Finally, do you guys have any advice for YA readers, whether they’re aspiring writers or just aspiring to do something with their lives?

Sarah: Don’t let anyone shame you for what you read or what you love in general. Many people are gonna tell you not to xyz things. Do you what you love, and screw the rest.

Leigh: I guess I would just say, there’s no expiration date on your talent, so…

Sarah: Aww! *crying noises*

Leigh: Yes, cry! I think there’s sometimes the idea that if you don’t do something by this date or by this time, that every decision you make is gonna be the end of the road, and its not like that, life’s not like that. As long as you have a story to tell, the world will wanna hear it.

Thank you so much Sarah and Leigh for allowing me to interview you and thank you to Emily Drabble from the Guardian Teens and Nina Douglas from Indigo for helping organise the interview!

Sunday, 7 September 2014

The Walled City

By Ryan Graudin


The Walled City on Goodreads is described as:

There are three rules in the Walled City: Run fast. Trust no one. Always carry your kni
fe. Right now, my life depends completely on the first. Run, run, run.

Jin, Mei Yee, and Dai all live in the Walled City, a lawless labyrinth run by crime lords and overrun by street gangs. Teens there run drugs or work in brothels—or, like Jin, hide under the radar. But when Dai offers Jin a chance to find her lost sister, Mei Yee, she begins a breathtaking race against the clock to escape the Walled City itself.


I was given The Walled City as a surprise ARC from the Guardian, so I had no idea what this book was about. I’m so thankful for being given it to read, as I’m convinced if given a choice, I don’t think I would’ve picked up this book as it’s not my usual type of book, and I would’ve been deprived of the experience of reading The Walled City!


The Walled City was not at all what I expected. It feels dystopian, with its superb descriptions of this dilapidated, starless, overcrowded city. You feel like a place such as this couldn’t EVER exist now, surely not, but then you read the authors note. The Walled City is based upon Hong Kong’s Kowloon Walled City. This isn’t set many years in the future, outside the walled city; there is society just like todays. This just adds more awe and depth to the book as you realise this story could be true, many, many children and teenagers could’ve been in the characters positions. I think it’s wonderful that Graudin has called to attention the subject of The Walled City; I didn’t know anything about one, id never heard of a Walled City before this book. I’m grateful for the knowledge this book has bestowed on me.


The storyline jumps straight into the action. There’s no escape, once you start you’re pulled into the lives of these characters. It’s just so easy to read, you’re not struggling or pushing yourself through parts. You’re right there beside Jin running through the streets.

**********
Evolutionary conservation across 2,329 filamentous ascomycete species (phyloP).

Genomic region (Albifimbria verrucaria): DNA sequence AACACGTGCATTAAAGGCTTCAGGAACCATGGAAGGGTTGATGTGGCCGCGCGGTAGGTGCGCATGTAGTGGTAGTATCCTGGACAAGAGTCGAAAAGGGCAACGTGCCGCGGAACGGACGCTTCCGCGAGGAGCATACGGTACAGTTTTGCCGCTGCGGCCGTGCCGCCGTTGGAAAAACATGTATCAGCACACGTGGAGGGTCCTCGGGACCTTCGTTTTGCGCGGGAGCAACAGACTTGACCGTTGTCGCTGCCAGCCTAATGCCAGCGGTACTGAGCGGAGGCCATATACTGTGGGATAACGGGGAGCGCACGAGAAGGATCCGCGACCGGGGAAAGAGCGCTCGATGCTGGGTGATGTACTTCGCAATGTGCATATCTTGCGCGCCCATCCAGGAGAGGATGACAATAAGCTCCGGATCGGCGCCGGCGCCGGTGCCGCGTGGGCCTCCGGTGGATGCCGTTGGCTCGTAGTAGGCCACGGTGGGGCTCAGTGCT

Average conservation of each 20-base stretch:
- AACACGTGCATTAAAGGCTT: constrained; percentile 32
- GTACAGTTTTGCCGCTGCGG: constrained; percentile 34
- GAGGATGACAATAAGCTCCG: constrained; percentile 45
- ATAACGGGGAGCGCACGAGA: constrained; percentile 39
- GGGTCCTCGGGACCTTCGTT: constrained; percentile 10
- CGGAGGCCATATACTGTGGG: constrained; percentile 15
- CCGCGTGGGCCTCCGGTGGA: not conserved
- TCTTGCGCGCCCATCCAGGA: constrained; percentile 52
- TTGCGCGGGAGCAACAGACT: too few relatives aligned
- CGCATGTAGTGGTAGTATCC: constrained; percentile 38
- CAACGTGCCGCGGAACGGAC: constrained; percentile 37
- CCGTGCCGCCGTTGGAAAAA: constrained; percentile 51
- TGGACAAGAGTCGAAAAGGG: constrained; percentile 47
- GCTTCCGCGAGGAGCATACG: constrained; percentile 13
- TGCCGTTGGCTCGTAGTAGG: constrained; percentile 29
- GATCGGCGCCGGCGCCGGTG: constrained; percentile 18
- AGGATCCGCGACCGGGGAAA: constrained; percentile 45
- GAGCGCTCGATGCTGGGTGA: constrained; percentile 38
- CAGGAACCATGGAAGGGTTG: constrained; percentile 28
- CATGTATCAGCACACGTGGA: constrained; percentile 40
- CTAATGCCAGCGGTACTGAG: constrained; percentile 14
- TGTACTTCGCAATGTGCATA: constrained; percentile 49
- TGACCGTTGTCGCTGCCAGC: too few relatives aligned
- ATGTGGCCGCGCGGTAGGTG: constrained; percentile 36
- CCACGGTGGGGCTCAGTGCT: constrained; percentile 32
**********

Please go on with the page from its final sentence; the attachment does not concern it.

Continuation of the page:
The characters are brilliantly written, they’re consistent, layered and unique. Each is damaged in their own way and you immediately start routing for their happiness. The character of Dai believes himself a horrible person, wracked with guilt, but instead of agreeing with him and disliking him, you become convinced he is a good person you want him to prove himself because he’s capable of it.

Each of the characters is linked to one another in a sort of triangle without initially realising it, so it’s great to read the gradual build up to the reveal while you know the truth.


I like that the books end is happy, as the characters deserve the happiness they receive, but at the same time, it feels a little unrealistic. Having a near-death scene for one of the characters seemed like a method of trying to get away with not killing any of the characters rather than a crucial plot point. I think maybe that the near-death character should’ve died, which might’ve made the ending less happy but feel more real.


The subject of the book makes it a hard hitting novel, it’s not an easy fun read. But that doesn’t mean I won’t be revisiting The Walled City for a reread! I love that the book is a stand-alone too, so many YA books are part of a series, so it’s nice to read something different that has the same richness of characters and storyline, but contained in one book. I would recommend The Walled City to anyone and everyone.


A beautiful tale of love and loss in the everyday fight to survive The Walled City. I would give The Walled City 4.5 out of 5 stars.

Thank you to the Guardian Teen Website for allowing me an ARC of The Walled City.





Friday, 5 September 2014


To celebrate Heir of Fire's upcoming release, I will be giving away a Throne of Glass tote bag ( ITS SO PRETTYYY) and some super-awesome bookmarks- perfect for using when reading...and rereading the ToG series!

This is my first giveaway- so I hope you all like! Im very excited for this!

Sorry international people but this ones only open to UK residents because of postage costs.

REMEMBER: Heir of Fire is released in the UK on September 11th!! GO PREORDER!! and then prepare yourself to re-join Celaena in her adventures...id keep a box of tissues handy...

a Rafflecopter giveaway